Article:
Savannah remembers Japanese attack

Monday, Dec. 7, 2009 7:37 AM
Last updated 7:42 AM
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SAVANNAH -- Judy Weiher will always remember the tranquil morning Japanese warplanes dropped a barrage of bombs on Pearl Harbor.

Her ceaseless, paralyzing fear of fire won't allow her to forget.

"As far as I could see was fire," said Weiher, who was 5 and living at the Schofield Barracks Army post, where her father was stationed, on Dec. 7, 1941. "It looked like the whole world was on fire."

Now 73, Weiher recalled the harrowing experience Sunday during a Pearl Harbor Remembrance Day ceremony at the Mighty Eighth Air Force Museum in Pooler.

Military veterans and service members from each branch were also on hand to observe the surprise attack, which killed more than 2,000 people, brought the U.S. Pacific Fleet to its knees and sparked the nation's engagement in the second World War.

The ceremony was sponsored by the Savannah Navy League and the Fleet Reserve Association.

"While I wasn't alive in December of 1941, I stand here on the shoulders of whose who were," said U.S. Navy Capt. Kent V. Flowers, commanding officer of the Naval ROTC program at Savannah State University. "It was because of these ordinary men and women who performed with extraordinary courage that we all enjoy life today in a country of prosperity like no other."

Sunday's service included a 21-gun salute and patriotic songs from a Benedictine Military School choral group.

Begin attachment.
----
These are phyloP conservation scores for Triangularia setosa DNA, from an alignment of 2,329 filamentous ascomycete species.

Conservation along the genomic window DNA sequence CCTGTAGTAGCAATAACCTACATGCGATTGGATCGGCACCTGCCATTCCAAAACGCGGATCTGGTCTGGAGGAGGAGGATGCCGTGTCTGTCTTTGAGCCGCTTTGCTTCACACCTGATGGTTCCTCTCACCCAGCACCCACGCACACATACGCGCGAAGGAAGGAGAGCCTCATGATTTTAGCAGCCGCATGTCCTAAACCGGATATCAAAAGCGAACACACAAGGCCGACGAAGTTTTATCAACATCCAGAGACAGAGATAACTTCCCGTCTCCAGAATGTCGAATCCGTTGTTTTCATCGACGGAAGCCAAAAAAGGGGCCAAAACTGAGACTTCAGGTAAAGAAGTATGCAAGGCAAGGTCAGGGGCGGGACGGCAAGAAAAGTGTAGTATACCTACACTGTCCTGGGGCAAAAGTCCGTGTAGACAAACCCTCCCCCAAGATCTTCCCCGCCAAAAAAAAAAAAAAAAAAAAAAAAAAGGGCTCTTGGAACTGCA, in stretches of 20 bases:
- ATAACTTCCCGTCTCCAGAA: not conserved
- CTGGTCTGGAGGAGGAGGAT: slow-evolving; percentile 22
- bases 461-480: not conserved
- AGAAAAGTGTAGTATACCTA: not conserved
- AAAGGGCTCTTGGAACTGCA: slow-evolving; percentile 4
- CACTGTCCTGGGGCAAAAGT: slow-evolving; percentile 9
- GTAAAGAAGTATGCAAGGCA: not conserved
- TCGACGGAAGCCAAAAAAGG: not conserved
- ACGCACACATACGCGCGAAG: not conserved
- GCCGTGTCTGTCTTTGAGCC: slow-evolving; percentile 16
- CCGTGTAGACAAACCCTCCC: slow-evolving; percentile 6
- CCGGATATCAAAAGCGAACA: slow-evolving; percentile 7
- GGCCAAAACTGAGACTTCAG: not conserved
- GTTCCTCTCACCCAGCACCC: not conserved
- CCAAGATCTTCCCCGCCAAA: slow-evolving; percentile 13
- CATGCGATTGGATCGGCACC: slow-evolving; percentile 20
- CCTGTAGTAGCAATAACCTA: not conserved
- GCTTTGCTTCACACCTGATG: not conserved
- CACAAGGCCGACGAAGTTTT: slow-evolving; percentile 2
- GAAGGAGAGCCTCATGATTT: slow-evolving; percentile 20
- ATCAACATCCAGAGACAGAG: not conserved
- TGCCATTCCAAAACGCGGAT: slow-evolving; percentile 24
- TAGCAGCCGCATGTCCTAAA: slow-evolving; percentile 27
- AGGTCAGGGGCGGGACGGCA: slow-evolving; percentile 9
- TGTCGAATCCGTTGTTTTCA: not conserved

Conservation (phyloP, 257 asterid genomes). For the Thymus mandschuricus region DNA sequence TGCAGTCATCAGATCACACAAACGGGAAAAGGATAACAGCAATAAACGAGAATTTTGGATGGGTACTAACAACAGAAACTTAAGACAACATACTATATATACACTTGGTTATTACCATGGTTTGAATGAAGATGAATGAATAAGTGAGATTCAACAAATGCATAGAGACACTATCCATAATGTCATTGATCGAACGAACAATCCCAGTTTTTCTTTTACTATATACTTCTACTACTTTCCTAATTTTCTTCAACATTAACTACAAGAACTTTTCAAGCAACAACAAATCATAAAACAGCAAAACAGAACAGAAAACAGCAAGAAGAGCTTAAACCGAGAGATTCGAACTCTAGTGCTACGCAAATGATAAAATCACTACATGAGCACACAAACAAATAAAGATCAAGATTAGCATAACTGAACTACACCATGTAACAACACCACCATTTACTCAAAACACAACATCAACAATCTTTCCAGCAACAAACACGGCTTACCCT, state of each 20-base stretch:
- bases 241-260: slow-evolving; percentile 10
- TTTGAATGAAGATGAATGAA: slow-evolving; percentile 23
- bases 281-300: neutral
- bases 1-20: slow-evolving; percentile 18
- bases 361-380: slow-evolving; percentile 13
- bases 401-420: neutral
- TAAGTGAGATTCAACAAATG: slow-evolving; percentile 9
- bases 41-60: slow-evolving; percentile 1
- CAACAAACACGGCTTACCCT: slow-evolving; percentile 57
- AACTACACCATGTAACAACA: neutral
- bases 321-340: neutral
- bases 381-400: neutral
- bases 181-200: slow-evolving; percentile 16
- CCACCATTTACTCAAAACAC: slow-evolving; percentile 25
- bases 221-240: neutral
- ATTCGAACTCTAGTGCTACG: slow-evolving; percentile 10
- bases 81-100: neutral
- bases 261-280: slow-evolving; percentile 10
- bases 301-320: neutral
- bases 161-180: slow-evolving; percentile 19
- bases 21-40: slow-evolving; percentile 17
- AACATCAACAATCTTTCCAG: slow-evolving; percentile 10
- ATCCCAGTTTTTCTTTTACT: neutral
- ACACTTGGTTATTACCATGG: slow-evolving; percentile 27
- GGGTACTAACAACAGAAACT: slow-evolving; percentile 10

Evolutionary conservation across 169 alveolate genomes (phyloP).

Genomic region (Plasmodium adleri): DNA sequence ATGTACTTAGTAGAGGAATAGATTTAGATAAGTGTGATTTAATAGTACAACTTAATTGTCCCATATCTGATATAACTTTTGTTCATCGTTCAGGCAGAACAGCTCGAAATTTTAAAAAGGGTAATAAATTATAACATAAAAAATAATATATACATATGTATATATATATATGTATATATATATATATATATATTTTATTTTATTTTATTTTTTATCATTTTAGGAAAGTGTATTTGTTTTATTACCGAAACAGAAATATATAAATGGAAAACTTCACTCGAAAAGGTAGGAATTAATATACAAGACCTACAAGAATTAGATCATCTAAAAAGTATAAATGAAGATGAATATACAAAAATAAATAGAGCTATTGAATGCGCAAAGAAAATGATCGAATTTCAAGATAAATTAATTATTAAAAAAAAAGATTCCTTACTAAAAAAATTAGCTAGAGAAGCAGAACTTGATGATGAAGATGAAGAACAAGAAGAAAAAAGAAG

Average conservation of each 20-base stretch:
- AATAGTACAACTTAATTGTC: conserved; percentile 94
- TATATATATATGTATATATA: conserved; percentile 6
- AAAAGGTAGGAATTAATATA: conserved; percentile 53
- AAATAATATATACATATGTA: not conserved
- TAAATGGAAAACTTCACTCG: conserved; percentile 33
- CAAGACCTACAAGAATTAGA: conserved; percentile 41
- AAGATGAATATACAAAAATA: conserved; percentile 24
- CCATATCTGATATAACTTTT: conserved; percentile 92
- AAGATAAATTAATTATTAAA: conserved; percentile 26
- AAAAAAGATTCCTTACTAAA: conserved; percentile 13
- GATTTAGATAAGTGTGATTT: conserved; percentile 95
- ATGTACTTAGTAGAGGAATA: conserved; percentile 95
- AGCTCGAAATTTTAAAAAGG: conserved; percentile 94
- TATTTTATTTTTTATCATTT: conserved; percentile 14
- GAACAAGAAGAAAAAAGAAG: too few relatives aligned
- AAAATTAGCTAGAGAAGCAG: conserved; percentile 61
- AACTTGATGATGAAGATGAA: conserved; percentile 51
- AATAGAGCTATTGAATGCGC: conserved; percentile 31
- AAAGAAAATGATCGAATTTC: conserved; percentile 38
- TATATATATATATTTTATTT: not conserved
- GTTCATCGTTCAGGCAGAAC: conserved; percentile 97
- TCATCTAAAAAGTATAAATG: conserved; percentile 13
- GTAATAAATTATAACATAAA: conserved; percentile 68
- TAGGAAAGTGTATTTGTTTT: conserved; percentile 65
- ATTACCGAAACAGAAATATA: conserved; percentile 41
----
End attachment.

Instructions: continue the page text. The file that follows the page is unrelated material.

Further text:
James M. Sellers, who joined the U.S. Marine Corps in 1939, was stationed at Pearl Harbor during the strike.

"It was a terrible, terrible time," Sellers, 89, recounted. "There were people dead everywhere - Marines, Army, Navy, women, children."

Sellers, who has lived in Savannah since the 1950s, served 39 months in the South Pacific.

Ulysses Roberson, one of a dozen World War II veterans in attendance, marched forth and laid a flowery wreath at one point Sunday.

"I hope we never have to go through another war like that," said Roberson, 84, a Savannah native who retired as a chief messman in the Navy after 22 years of service. "Each war is different, but I think that was the worst one we ever had."

Judy Roddy, who read aloud the poem "Voice from the Arizona" during the memorial service, afterward spoke of her first cousin named Clement Durr. A 19-year-old gunner's mate in the Navy, Durr was burned and bloodied during the Japanese strike.

Durr died four days later.

"He was a farm boy from Nebraska - he'd never been off the farm, to be honest, and he thought he was going to see the world," Roddy said. "He was a hero in my family."

Weiher, who has spoken at the past three remembrance ceremonies, said she does so to deliver reminders of children whose parents serve in the military.

"We have children serving around the world today, not by choice but by family, by birth, by heritage," said Weiher, who did not see her father from December 1941 until the end of 1945. "I think we need to remember the children. If you know any military children, be mentors. ... Do anything you can to help these families."

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